Problem Solving with C++ (9th Edition)
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Note: You are purchasing a standalone product; MyProgrammingLab does not come packaged with this content. If you would like to purchase both the physical text and MyProgrammingLab search for ISBN-10: 0133862216/ISBN-13: 9780133862218. That package includes ISBN-10: 0133591743/ISBN-13: 9780133591743 and ISBN-10: 0133834417 /ISBN-13: 9780133834413.
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Problem Solving with C++ is intended for use in the C++ introductory programming course. Created for the beginner, it is also suitable for readers interested in learning the C++ programming language.
Problem Solving with C++ continues to be the most widely used textbook by students and instructors in the introduction to programming and C++ language course. Through each edition, hundreds and thousands of students have valued Walt Savitch’s approach to programming, which emphasizes active reading through the use of well-placed examples and self-test examples. Created for the beginner, this book focuses on cultivating strong problem-solving and programming techniques while introducing students to the C++ programming language.
MyProgrammingLab for Problem Solving with C++ is a total learning package. MyProgrammingLab is an online homework, tutorial, and assessment program that truly engages students in learning. It helps students better prepare for class, quizzes, and exams—resulting in better performance in the course—and provides educators a dynamic set of tools for gauging individual and class progress.
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- Keep Your Course Current: This edition features a new introduction to C++11 in the context of C++98.
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10, “Defining Classes.” However, if you are an instructor already using the sixth edition, you can continue to teach your course almost without change. Choose Your Own Ordering of Topics Most introductory textbooks that use C++ have a very detailed agenda that instructors must follow to use the book in their courses. That is not true of this book. If you are an instructor, this book adapts to the way you teach, rather than making you adapt to the book. You can easily change the order in which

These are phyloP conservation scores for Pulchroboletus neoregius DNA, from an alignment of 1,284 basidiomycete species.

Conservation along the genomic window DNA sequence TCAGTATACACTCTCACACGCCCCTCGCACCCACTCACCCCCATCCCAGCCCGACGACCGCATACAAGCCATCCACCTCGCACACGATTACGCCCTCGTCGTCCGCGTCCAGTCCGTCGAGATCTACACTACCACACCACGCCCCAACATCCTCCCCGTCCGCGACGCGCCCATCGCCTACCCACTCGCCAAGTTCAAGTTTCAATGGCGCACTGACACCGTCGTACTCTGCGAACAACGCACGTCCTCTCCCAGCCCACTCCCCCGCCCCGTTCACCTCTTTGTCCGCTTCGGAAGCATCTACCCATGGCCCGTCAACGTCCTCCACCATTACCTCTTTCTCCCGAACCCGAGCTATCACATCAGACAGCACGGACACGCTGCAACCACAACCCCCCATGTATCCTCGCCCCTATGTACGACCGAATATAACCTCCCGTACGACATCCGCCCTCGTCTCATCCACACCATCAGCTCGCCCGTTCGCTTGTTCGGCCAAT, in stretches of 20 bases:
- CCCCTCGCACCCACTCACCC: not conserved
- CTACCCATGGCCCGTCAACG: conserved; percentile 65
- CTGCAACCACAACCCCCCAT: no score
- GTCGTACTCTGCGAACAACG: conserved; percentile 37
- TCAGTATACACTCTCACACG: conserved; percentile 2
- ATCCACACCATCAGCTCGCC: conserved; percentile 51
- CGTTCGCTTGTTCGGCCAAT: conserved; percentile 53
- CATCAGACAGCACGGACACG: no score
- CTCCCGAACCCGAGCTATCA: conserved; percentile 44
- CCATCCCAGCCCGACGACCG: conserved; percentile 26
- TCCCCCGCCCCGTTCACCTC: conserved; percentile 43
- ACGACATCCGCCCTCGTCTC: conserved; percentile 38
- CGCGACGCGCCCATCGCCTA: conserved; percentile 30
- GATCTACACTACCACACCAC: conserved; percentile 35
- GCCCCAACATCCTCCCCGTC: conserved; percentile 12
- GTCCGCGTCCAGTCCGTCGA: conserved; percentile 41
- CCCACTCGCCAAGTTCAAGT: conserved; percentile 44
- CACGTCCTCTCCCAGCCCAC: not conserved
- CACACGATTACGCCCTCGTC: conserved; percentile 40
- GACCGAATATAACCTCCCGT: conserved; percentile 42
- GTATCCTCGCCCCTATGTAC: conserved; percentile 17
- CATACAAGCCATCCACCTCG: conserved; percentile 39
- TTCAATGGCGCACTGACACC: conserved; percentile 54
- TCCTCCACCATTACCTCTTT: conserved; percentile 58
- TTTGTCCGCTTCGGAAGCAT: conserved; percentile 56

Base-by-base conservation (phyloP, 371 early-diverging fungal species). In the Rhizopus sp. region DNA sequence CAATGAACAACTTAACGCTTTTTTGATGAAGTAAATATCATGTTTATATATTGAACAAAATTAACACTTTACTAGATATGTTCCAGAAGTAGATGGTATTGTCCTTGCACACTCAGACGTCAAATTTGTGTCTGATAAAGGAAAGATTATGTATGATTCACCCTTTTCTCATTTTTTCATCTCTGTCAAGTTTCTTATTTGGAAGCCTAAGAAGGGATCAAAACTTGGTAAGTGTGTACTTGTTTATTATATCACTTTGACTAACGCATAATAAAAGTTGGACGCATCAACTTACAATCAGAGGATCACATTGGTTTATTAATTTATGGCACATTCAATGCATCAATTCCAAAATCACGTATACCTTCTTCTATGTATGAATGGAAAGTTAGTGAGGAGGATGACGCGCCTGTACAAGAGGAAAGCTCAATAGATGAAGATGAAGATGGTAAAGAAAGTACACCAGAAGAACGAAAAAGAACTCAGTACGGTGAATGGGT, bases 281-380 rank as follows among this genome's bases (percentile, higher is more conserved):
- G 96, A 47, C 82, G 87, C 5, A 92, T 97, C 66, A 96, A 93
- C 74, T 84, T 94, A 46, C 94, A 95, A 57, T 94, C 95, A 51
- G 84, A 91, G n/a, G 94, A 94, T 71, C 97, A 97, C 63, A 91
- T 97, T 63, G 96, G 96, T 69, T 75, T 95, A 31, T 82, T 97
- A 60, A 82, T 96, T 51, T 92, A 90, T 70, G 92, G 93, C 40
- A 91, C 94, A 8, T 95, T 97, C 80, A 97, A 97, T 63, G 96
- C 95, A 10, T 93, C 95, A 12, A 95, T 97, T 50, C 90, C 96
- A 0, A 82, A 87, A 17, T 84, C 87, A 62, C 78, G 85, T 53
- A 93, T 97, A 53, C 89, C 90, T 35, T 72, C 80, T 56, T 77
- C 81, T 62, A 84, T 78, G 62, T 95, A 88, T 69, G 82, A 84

return 0; For now you need not understand these added lines, but they will be clear to you by the end of Chapter 2. If the program does not compile or run at all, then try changing 1.3 Introduction to C++ #include
perfectly fine, but the output is incorrect. That is because this modification is a logic error. 5. Write a C++ program that reads in two integers and then outputs both their sum and their product. One way to proceed is to start with the program in Display 1.8 and to then modify that program to produce the program for this project. Be certain to type the first line of your program exactly the same as the first line in Display 1.8. In particular, be sure that the first line begins at the left-hand
firm pays an overtime rate of one-and-one-half times the regular rate for all hours after the 2.4 Simple Flow of Control first 40 hours worked. As long as the employee works 40 or more hours, the pay is then equal to rate*40 + 1.5*rate*(hours - 40) However, if there is a possibility that the employee will work less than 40 hours, this formula will unfairly pay a negative amount of overtime. (To see this, just substitute 10 for hours, 1 for rate, and do the arithmetic. The poor employee will
nest statement blocks, instead make some of the statement blocks into function definitions and use function calls rather than nested statement blocks. In fact, statement blocks of any kind should be used sparingly. In most situations, a function call is preferable to a statement block. For completeness, we include the scope rule for nested blocks in the accompanying summary box below. Blocks A block is some C++ code enclosed in braces. The variables declared in a block are local to the block and